Ah, so satisfying, this glorious, humble dish.  Salty, meaty, tart with vinegar and crunchy with cabbage, spicy mustard on the side to slather on hunks of bratwurst.  No question, this will be making repeat performances as long as the weather hovers around “chilly”.


Squished Flat and Crispy on the Outside

Wednesday, February 11th, 2009

Recently, whenever we have decided to roast a chicken, we have butterflied it.   I don’t know how this started exactly, but at some point, I used some lethal kitchen shears to de-spine a chicken in order to roast it faster, and now it has become habit.   Less time in the oven means less gas usage, the meat cooks more evenly, food is on the table faster;  the only drawback is the aesthetic value of presenting a flattened chicken.

Last week we added a new dimension to  the butterfly cooking method:  squash it even flatter with a brick.  Ostensibly, this brick-method makes it Moroccan, if one is to believe Tyler Florence on the TV, but I’m not sure I do.  Regardless, it did present some twists:

  • the skin was crispier than usual owing to the extra fat being squished out and rendered, coating and crisping the skin,
  • the chicken was, naturalement, way flatter than usual,
  • the cooking time was slightly faster.



In addition to adding the brick to our collection of kitchen tools (stolen from the front garden), we finally lashed out and bought the $15 grinder to be dedicated only to grinding spices.  What took us so long?  It was so much easier to use this then trying to mortar-and-pestle them as we used to.   As it turns out, it would’ve been rough going trying to grind up the sumac berries for the za’atar by hand.    The recipe for the chicken suggested serving it with za’atar grilled bread, which was pizza dough we did on the Foreman.  Za’atar, we could’ve bought it ready-made, but since we had the spice grinder it was going to be more fun to build it on our own.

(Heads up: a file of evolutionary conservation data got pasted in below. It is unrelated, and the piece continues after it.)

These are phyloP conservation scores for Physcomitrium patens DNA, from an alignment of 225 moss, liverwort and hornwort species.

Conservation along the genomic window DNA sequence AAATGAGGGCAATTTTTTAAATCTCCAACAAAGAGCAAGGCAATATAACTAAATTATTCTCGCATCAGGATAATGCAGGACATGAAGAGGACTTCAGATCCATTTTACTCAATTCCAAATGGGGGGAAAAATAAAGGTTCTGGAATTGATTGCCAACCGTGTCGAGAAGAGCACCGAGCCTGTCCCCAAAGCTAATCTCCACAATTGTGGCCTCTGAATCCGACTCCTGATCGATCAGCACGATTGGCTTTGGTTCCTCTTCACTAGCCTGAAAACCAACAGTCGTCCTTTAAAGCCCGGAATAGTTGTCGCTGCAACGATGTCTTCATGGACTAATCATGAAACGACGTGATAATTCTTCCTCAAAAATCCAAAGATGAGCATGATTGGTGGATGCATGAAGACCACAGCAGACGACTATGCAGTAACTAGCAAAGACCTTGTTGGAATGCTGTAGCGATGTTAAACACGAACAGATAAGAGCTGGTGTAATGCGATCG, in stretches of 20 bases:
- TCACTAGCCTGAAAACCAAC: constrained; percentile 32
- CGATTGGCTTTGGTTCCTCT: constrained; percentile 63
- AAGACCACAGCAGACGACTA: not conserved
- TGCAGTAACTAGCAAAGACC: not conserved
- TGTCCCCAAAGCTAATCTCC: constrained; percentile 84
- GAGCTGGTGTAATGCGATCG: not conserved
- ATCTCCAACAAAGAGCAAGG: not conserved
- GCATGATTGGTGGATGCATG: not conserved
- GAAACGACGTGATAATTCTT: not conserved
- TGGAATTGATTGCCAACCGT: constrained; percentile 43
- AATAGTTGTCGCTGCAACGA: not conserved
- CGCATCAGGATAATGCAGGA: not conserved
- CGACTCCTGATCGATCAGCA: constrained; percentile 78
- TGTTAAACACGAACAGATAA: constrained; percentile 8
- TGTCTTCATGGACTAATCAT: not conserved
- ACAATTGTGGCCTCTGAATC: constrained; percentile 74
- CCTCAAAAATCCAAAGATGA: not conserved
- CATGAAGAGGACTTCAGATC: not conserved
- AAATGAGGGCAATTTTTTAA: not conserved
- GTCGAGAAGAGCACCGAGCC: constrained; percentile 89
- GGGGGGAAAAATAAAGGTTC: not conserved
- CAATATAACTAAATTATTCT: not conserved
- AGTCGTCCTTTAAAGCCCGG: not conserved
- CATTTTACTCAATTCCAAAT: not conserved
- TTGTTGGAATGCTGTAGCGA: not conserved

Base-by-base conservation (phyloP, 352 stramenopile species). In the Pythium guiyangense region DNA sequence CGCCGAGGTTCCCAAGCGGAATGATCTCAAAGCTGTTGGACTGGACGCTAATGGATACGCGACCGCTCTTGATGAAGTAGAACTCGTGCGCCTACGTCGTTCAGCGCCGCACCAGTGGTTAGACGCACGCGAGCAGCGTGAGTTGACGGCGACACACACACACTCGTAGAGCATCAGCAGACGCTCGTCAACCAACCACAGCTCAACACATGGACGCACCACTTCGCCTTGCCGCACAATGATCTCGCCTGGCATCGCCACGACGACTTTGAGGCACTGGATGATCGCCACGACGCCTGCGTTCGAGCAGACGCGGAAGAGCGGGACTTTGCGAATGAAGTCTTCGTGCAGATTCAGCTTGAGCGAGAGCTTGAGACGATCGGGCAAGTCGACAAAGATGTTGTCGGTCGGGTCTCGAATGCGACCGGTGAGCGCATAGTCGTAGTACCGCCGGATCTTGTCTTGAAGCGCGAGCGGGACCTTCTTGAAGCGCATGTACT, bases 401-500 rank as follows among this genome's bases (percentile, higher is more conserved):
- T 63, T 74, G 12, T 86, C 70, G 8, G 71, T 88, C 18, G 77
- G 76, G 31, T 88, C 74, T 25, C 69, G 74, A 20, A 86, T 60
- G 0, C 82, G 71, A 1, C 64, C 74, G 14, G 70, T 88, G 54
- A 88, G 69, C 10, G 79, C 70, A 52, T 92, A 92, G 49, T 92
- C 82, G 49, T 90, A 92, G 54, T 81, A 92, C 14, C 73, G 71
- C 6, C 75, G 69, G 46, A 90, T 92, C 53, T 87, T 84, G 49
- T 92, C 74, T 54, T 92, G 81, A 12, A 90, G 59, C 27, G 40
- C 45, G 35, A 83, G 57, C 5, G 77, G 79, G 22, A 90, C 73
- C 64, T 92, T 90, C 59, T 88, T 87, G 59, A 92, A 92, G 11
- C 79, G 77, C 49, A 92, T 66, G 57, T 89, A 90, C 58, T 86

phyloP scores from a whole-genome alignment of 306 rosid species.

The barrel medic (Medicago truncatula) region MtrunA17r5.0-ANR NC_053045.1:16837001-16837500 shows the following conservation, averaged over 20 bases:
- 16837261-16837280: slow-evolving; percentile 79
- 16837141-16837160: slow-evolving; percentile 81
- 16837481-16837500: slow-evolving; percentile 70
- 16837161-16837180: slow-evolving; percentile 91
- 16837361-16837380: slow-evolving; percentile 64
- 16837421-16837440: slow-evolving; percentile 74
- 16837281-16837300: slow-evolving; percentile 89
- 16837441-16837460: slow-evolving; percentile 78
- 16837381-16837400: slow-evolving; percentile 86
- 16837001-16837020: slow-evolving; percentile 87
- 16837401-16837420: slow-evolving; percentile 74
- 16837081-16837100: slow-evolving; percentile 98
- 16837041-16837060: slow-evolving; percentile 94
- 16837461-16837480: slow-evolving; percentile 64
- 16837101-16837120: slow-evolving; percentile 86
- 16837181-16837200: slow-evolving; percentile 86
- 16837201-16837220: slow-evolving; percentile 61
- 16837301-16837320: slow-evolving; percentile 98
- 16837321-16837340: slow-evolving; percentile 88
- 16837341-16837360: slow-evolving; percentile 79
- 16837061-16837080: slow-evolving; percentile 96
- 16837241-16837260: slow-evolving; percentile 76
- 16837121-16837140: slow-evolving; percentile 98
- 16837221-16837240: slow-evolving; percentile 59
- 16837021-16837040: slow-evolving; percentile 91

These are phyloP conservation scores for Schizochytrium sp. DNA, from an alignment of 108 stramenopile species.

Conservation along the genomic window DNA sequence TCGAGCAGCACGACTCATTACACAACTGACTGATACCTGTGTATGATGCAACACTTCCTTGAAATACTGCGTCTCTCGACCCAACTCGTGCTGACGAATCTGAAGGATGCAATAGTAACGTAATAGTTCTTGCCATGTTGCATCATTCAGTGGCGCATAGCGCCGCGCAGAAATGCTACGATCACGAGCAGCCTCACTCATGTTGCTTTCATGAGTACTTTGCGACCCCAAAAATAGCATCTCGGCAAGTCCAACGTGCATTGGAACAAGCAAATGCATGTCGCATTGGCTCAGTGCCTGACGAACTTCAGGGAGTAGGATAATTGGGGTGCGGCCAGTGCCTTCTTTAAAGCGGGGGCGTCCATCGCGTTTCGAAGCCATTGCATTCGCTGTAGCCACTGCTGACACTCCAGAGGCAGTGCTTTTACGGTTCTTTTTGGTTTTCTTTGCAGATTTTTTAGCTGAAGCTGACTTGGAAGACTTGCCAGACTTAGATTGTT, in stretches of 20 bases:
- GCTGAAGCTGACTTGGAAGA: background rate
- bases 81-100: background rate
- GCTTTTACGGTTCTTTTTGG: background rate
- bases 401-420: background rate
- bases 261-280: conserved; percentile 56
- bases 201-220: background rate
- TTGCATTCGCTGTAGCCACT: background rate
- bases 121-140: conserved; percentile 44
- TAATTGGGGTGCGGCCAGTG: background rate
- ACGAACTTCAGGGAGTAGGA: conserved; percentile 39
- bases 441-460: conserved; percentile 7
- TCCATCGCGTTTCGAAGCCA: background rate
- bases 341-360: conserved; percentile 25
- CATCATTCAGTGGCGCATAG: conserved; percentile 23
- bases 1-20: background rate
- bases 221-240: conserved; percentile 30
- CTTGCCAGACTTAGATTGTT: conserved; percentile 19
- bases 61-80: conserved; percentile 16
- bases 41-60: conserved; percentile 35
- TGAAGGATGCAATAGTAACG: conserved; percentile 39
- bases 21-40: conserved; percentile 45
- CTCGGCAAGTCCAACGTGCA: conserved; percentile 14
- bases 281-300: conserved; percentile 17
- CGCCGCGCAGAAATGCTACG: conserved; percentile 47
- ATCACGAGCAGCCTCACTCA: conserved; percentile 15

Add a little couscous spiked with toasted almonds and dried apricots, top with some cool minted yogurt, and we could be in Morocco.


It’s February

Tuesday, February 10th, 2009

This has nothing to do with food but I can’t resist-   the blooming of the purple leaf plums on our street is extravagent.




When Life Hands You a Lemon

Monday, February 9th, 2009

“When life hands you a lemon, make lemonade.”   What about when life hands you rotten meat?   Or rather, what happens when you buy meat and then leave it in the fridge so long that when you take it out to use it, the juices in the sealed plastic package appear rather more green than red?     What’s the adage for rotted meat?

There was nothing we could add to those sad-looking, expensive beef short-ribs that would have made them palatable.    Angrily, Marc threw them away and thus the whining began.   Both of us whining about what to make for dinner on Saturday night when we had planned all week to enjoy beef rendang, when we had made a special trip via bus and walked 10 blocks to the Asian grocery to find the pandan leaves for the accompanying nasi lemak and the kaffir lime leaves to flavour the beef.    A breath away from suggesting we order pizza, Marc found a recipe online that saved us from ourselves, a recipe that called for kumquats, lemongrass, kaffir lime leaves, turmeric and shallots, all of were laying about unfulfilled without the star of their show.   We had randomly purchased chicken thighs that afternoon because we were at the butcher’s, and Marc ran down the street for one chili pepper while I prepped the rest for Spice-Rubbed Chicken with Kumquat-Lemongrass Dressing.   Really, what are the odds that we would have purchased a 1 lb. bag of kumquats because they were on sale?   How often do we have lemongrass poking their scratchy ends out of the vegetable crisper?

And so, an evening that started out by throwing away twelve dollars-worth of meat ended with spicy, citrusy, crispy-skinned chicken on a bed of coconut rice. So far, the Year of the Ox brings us luck!


Safe, Safer, Safest

Sunday, February 8th, 2009

Lately, Sam has become more sensitive to loud noises in the kitchen.   Anything that bangs or grinds or clangs startles all four feet off the floor and backwards about a meter.  What has changed that every pot lid that clamps down on a pot, every dropped fork makes him jump out of his skin?   He finds it safer now to stand in the doorway of the kitchen while we’re cooking, to be safe from anything that might disrupt his delicate sensibilities.

If the kitchen drama becomes too scary, he will go off for a nap, sometimes where it feels safest of all.